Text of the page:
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Neuroimaging Research MPhil/PhD

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Overview

Neuroimaging at the IoPPN is world-renowned. The Department of Neuroimaging is embedded in the Centre for Neuroimaging Sciences, a joint venture between the IoPPN and the South London and Maudsley NHS Foundation Trust (SLaM). The Centre provides, under one roof, an interdisciplinary research environment that combines the development of high resolution structural, functional and metabolic mapping techniques, with expertise in the definition, diagnosis and treatment of neurological and psychiatric disorders. By early 2018 the CNS will house 2 research-dedicated MRI scanners plus a 3rd used jointly for research and clinical studies; all three scanners, along with another in the adjacent NIHR / Wellcome Trust King's Clinical Research Facility, have a field strength of 3T, and are capable of performing functional, spectroscopic, anatomical and pathological mapping techniques. A 9.4T pre-clinical MRI system is based at the James Black centre on the Denmark Hill Campus.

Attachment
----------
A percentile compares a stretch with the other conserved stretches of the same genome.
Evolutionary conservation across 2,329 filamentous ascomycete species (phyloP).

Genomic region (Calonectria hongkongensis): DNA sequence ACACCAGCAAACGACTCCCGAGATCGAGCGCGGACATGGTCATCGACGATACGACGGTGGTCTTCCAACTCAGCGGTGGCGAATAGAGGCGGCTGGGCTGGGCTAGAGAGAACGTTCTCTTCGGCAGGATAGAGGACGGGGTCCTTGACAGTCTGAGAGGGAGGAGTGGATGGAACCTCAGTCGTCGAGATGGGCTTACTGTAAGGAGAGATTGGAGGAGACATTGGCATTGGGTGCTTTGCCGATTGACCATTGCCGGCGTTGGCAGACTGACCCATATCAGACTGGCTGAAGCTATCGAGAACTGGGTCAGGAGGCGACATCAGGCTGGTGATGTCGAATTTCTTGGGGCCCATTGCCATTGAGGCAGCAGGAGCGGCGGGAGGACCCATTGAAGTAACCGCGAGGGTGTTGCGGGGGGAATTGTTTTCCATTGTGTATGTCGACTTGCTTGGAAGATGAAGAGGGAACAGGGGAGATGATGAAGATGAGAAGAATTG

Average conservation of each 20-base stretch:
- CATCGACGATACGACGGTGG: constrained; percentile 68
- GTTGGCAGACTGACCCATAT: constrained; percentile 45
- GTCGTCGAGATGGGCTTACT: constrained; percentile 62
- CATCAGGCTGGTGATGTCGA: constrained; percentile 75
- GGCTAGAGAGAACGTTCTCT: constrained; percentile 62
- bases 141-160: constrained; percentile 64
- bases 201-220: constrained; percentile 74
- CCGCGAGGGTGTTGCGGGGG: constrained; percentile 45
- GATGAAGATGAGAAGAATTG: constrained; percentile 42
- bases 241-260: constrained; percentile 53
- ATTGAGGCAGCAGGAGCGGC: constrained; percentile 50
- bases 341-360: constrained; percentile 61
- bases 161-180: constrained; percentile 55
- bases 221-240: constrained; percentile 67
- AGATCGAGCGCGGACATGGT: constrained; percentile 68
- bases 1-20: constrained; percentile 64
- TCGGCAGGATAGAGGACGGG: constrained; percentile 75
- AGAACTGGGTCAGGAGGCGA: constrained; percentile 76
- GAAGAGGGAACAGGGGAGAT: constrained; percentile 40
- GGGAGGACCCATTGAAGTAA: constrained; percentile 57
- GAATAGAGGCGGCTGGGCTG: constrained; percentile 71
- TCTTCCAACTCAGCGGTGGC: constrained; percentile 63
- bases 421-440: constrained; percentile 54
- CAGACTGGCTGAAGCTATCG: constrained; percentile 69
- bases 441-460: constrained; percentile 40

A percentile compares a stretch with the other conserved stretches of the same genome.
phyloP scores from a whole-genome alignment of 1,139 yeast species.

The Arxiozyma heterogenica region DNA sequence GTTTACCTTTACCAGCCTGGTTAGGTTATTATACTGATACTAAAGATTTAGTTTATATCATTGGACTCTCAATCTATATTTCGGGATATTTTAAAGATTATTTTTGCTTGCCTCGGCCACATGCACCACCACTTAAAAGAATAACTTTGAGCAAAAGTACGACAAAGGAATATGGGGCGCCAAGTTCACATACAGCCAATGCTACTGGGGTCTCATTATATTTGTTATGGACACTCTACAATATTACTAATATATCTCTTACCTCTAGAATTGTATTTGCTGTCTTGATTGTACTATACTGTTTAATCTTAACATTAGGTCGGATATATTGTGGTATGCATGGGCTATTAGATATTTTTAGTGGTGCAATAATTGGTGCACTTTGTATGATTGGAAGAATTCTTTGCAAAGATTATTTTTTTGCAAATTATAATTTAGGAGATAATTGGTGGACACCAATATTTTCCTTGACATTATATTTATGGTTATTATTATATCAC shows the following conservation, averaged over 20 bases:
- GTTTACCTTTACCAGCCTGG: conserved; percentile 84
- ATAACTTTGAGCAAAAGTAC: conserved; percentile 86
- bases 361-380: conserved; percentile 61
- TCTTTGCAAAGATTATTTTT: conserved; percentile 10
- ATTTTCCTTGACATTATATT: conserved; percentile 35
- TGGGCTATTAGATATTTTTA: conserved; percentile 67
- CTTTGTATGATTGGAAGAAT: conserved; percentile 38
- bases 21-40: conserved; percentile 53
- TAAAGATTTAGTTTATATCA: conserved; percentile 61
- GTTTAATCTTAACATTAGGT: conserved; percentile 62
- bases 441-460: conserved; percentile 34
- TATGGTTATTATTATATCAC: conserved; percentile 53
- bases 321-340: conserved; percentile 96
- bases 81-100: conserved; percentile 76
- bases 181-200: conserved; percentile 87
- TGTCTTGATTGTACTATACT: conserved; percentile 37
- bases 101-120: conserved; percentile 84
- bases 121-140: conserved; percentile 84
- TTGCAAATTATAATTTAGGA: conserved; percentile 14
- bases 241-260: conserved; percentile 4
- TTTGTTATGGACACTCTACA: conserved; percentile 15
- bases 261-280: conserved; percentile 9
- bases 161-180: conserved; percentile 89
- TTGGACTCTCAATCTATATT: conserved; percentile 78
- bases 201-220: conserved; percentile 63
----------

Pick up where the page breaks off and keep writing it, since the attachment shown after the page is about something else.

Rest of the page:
Current research projects span neurodegeneration, epilepsy, stroke, pain, psychosis, affective disorders, developmental disorders and normal brain function, using a battery of neuroimaging techniques which include perfusion, diffusion, functional and structural imaging. Complementary research in imaging physics and analysis supports these applications, and the PhD program supports both image acquisition and analysis, and application driven, research projects.